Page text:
DHS’s diagnostics open door to collaboration inside agencies, says Commerce official

Having to implement new DHS network monitoring tools department-wide has started a conversation in many agencies about other shared services.
Rod Turk. (CyberScoop)

A funny thing happened when the CIO Council at the Department of Commerce sat down to figure out how to deploy the new tools coming from the Department of Homeland Security’s Continuous Diagnostics and Monitoring, or CDM, program.

Rod Turk, the department’s CISO and acting CIO, said people on the council — which brings together the CIOs from all the various agencies and bureaus that make up Commerce — started asking questions.

“Questions like, ‘Why do we have multiple Security Operation Centers and Network Operation Centers?’ … We have three SOCs just in [the Commerce headquarters building] … We had 73 separate pen-testing engagements … What can we do more efficiently when it relates to cybersecurity?” recalled Turk, who said he’s sat on the council for about eight years.

Turk spoke at a breakout session on CDM on Thursday at the 2017 McAfee Security Through Innovation Summit hosted by FedScoop and CyberScoop.


Under the governmentwide CDM program, DHS pays for cybersecurity tools and services that monitor the IT networks of U.S. federal agencies and departments. Phase one, which is currently being rolled out, collects data about all the hardware and software assets departments have connected, checks for vulnerabilities in the network and helps mangers configure their systems securely.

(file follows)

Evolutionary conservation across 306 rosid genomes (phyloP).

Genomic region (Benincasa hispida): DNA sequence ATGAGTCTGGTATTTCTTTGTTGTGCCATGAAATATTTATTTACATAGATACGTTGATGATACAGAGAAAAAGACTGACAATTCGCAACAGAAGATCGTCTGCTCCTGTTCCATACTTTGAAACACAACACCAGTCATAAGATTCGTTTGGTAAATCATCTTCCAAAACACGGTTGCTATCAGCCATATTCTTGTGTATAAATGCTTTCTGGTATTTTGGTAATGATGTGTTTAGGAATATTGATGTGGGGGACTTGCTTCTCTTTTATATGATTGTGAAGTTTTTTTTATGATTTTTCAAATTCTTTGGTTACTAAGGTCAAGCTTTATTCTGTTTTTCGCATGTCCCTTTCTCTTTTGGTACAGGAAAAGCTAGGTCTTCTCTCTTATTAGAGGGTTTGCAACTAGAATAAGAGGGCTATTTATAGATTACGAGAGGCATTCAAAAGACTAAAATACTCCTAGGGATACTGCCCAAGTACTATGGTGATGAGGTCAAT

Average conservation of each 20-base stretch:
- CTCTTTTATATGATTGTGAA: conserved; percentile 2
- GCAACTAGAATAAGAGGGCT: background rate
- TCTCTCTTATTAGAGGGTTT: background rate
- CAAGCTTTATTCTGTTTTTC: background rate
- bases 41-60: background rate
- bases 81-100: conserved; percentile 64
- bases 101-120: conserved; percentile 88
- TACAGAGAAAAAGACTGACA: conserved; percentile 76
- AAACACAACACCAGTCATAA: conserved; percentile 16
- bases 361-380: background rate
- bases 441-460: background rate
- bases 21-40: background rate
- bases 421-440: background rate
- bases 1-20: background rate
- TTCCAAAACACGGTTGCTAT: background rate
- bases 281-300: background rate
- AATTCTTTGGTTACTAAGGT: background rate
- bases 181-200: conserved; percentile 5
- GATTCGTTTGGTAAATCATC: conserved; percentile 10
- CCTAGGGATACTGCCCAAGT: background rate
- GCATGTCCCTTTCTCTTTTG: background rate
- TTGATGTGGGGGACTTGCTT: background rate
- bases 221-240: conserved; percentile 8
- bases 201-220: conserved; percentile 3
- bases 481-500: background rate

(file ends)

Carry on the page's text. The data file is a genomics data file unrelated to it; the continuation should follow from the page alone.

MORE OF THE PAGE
Turk said the cross-cutting functionality required by the deployment of the CDM tools helped get many other conversations started about ways the various parts of the department could bring their IT provisioning together, in what’s called shared services. It was a “significant culture shift,” he said.

“From a shared services point of view it’s kind of broken the ice to get us thinking about other things we could do collaboratively,” he said.

Shared services can drive budget efficiencies, but they can also improve outcomes, he said, adding it was not specifically intended as a cost-cutting exercise.

The department was folding its SOCs into a single operation, centered on the current SOC for the National Oceanic and Atmospheric Administration, based in West Virginia.


“They have 45 percent [of our network capacity] across the whole department so we are leveraging that,” he told CyberScoop afterwards.

On penetration testing, when white hat hackers-for-hire try to breach a network’s defenses, Turk said the department’s various bureaus and agencies between them had contracted for 73 separate engagements. “We want to collapse all that into one contract,” he said, “so we can view it from an enterprise-wide standpoint.”

The mandate for all federal departments to implement the CDM program has been especially challenging for those, like Commerce, that house a variety of bureaus and agencies.

“Some federated models work better than others,” is the kindest way to put it, said session moderator Hillary Palmer, McAfee’s enterprise account manager.

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